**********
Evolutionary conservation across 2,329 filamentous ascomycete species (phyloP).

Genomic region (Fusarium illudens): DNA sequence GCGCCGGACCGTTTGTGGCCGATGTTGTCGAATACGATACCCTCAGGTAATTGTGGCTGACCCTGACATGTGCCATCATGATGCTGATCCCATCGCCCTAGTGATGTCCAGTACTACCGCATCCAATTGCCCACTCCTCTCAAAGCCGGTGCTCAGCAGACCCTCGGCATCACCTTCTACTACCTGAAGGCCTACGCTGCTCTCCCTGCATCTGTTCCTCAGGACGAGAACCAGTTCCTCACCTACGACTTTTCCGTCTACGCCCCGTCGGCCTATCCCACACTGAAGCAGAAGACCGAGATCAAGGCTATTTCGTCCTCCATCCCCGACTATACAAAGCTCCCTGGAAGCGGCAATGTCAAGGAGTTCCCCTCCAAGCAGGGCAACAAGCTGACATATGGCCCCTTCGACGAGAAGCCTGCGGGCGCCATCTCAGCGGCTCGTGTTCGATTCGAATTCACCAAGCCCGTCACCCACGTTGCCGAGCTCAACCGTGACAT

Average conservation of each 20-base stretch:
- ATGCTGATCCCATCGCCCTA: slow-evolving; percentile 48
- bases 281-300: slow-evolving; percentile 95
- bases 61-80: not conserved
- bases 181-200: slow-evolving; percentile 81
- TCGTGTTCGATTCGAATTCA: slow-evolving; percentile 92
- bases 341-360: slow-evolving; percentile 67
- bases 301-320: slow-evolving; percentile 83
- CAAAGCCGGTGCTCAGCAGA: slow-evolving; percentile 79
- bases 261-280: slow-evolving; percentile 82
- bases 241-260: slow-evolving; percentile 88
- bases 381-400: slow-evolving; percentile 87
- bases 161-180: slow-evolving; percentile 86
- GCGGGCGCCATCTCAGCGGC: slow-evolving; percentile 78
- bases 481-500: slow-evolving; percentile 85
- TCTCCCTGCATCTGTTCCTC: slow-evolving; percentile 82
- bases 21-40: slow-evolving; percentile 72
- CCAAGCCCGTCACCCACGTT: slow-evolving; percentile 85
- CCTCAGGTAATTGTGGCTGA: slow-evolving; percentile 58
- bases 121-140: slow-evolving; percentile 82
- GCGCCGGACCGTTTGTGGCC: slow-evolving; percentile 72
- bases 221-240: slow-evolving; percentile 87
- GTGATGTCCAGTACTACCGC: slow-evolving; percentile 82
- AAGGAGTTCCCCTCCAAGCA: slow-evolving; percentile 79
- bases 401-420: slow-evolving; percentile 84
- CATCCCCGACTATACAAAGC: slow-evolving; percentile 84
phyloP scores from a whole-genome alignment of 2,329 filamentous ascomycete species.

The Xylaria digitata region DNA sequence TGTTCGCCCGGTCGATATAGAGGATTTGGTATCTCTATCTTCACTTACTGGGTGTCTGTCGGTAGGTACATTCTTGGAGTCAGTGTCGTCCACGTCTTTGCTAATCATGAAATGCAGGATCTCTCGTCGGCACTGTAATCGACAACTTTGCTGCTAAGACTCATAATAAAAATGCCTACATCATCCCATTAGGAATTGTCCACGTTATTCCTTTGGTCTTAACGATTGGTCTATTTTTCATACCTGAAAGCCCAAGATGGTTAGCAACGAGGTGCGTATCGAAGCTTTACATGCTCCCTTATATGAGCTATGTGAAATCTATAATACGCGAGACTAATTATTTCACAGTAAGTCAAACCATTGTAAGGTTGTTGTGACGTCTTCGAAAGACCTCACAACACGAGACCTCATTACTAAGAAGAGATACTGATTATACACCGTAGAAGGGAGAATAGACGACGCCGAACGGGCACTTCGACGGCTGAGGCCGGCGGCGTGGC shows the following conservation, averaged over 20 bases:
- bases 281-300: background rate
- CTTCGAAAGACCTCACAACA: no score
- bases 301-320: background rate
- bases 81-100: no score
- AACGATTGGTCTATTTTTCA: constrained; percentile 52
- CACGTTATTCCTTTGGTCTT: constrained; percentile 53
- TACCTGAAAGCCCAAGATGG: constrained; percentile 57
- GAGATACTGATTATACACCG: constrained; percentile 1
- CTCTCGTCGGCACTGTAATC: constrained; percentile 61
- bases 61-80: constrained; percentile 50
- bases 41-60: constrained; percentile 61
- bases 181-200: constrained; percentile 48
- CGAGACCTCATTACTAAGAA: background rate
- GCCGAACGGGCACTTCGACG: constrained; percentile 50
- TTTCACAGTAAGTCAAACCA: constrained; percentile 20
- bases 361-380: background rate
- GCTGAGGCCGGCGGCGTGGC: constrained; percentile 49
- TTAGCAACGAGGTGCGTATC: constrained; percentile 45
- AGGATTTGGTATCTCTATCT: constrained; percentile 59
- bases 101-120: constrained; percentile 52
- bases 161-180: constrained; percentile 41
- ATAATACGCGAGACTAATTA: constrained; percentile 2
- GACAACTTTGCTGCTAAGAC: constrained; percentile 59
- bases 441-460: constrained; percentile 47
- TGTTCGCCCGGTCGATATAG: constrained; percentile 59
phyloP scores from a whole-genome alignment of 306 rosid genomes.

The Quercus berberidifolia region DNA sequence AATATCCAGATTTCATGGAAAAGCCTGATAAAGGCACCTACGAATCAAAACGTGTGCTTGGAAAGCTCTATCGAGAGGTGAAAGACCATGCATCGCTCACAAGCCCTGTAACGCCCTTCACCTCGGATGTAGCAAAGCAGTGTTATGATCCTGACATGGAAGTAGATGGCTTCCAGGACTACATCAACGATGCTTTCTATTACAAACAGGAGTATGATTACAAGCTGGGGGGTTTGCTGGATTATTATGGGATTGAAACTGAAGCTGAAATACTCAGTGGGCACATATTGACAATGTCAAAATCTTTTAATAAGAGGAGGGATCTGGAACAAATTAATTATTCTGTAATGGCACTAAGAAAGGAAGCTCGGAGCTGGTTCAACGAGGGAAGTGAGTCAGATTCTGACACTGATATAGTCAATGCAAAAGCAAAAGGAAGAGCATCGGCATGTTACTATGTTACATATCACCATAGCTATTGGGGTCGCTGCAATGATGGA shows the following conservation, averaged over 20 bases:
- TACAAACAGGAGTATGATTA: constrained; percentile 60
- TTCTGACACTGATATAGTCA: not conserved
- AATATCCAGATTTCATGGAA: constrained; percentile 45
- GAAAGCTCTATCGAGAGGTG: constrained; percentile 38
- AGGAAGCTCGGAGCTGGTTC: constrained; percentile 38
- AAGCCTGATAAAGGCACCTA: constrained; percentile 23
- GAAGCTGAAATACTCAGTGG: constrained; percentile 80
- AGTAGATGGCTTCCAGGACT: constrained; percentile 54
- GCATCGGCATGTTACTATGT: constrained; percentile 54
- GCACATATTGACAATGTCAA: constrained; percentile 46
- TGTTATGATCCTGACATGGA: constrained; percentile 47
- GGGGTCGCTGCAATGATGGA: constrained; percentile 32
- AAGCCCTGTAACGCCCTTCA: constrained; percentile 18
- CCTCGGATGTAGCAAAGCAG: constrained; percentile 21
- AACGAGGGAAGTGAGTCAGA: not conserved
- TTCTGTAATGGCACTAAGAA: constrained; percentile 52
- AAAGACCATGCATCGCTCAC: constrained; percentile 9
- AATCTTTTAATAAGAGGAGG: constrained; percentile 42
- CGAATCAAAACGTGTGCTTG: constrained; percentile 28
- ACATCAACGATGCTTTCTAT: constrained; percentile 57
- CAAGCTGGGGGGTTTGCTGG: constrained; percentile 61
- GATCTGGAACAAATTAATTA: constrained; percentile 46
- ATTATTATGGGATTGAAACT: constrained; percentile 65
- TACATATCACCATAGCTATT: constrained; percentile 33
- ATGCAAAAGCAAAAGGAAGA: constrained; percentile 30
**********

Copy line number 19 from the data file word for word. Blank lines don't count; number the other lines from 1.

- bases 21-40: slow-evolving; percentile 72